There’s another big barrier to the Metaverse: connecting lots of folks simultaneously in an interactive 3D world requires more computer power than anyone – even Amazon or Google or Microsoft – can bring to bear. Multiuser video games connect anywhere from few tens of people to a few hundred – then they max out. Connecting billions remains an elusive dream.

Despite these unsolved problems, some amazing progress has been made. Two years ago, Google unveiled Project Starline, a breathtaking videoconferencing system that records and transmits not just a flat 2D image of a person, but captures them in all of their full four-dimensional (3d dimensions plus time) glory. Project Starline creates the illusion that someone is in the room with you – and you react authentically as if they’re really there. It’s a huge step forward – but now we need to do that at scale, with millions, and, eventually, billions of others.

Which brings us back to Play Today and their new golf Metaverse; you can watch the NSW Open championship inside their Metaverse, but that’ll just be 2D video projected into a 3D world. What we need – and will eventually have – are sports broadcasters who can capture a sporting event just as Google captures people with Project Starline. Then we’ll have a golf match that makes you feel as though you’re standing on the edge of the green, or tennis that makes you feel like you have the best seats at centre court, or a footy match that places you and your friends in the centre of the action. That sporting Metaverse – when it gets here – could be the true successor to high-definition television.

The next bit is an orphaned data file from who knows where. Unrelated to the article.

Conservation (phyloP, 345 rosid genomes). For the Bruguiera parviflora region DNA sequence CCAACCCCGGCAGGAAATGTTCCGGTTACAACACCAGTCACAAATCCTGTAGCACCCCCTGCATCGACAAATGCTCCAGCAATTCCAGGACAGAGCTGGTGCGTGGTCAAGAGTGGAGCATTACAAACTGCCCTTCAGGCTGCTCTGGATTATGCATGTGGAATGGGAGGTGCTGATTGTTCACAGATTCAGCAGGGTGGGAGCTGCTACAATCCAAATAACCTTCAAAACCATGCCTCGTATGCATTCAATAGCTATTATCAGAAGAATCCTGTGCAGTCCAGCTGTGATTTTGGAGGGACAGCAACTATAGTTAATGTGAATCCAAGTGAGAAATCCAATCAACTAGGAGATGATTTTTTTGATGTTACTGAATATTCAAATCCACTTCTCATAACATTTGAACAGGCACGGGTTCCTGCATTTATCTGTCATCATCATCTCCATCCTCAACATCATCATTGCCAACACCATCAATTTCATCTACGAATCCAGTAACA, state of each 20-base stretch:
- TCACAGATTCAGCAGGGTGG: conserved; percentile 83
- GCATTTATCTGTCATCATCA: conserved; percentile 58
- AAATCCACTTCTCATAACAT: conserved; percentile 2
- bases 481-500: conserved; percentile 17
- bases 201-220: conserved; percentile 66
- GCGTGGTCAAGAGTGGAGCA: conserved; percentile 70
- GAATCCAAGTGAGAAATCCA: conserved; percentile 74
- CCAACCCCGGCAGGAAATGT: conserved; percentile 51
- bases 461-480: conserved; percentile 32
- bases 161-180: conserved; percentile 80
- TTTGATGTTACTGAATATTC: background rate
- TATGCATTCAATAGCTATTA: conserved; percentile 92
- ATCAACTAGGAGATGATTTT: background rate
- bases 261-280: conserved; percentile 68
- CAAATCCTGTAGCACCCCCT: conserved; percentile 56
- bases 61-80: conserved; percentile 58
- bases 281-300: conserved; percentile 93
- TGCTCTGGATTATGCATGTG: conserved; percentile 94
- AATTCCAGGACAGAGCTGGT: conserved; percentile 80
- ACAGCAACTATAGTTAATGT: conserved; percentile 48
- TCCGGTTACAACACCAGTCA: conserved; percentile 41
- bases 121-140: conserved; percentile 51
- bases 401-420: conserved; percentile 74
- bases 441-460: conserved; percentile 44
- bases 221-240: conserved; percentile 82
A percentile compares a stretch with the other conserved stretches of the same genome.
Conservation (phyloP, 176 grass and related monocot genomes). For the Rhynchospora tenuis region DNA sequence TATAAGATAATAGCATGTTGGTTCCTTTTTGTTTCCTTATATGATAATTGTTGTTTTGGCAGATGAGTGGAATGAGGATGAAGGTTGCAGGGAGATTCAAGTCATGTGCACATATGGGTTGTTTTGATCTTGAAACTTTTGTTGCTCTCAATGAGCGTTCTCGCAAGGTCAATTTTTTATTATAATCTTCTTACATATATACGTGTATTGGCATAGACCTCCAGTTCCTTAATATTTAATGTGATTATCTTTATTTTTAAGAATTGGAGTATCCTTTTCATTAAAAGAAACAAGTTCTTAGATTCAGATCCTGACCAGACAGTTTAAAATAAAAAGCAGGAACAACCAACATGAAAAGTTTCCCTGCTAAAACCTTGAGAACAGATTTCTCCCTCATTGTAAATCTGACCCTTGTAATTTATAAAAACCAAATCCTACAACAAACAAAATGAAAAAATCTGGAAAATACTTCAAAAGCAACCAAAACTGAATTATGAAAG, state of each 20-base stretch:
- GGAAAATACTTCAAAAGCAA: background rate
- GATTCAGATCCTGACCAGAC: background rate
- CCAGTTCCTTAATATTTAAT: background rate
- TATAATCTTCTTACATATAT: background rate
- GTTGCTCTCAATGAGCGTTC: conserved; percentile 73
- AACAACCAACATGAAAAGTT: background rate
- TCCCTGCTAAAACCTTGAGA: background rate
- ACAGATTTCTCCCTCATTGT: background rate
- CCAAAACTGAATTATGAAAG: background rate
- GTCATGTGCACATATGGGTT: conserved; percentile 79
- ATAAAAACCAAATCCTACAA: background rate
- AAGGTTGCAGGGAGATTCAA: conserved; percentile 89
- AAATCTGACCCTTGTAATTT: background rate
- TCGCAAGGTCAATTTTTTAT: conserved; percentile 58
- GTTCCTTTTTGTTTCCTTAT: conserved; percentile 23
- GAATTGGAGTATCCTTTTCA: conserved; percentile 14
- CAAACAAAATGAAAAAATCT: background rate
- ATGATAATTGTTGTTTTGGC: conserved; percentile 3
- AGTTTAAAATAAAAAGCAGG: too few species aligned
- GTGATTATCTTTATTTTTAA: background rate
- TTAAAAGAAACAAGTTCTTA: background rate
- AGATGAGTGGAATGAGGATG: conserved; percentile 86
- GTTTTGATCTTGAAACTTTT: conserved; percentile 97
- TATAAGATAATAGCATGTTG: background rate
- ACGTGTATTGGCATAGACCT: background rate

Is there any reason to use the Metaverse in business? Possibly. We all do a lot of online meetings today, yet it’s often difficult to brainstorm creative tasks online. The Metaverse could be a more creative medium for communicating. This is exactly what both Microsoft and Meta have been working on. Meta’s Horizon Worlds creates a meeting space for 10 people, though it’s janky and (for now) more trouble than it’s worth. Microsoft looks to be taking a different path, retooling their now-ubiquitous Teams app to support 3D ‘avatars’ (that’s what we call the 3D model of ourselves in the Metaverse). In May, you’ll be able to join a Teams call via video, or as an avatar. That could to lead to more frequent miscommunication; avatars lack much of the facial and body language nuance that we read so eagerly both in person and on screen. Lose that and we lose much of what we tell one another without using words.

By the end of this decade, technologies like Project Starline will be built into our smartphones, laptops and tablets. We’ll be able to beam ourselves into meetings in the Metaverse and do meaningful work with peers all around the world – everyone, everywhere, all at once. Today, it’s more promise than reality. It’s taken thirty years of engineering to turn Stephenson’s dream into that promise; but we still have a ways to go. When we can join an online meeting and feel as though we’re really there, that’s when we’ll know that the Metaverse has started to fulfill its promise.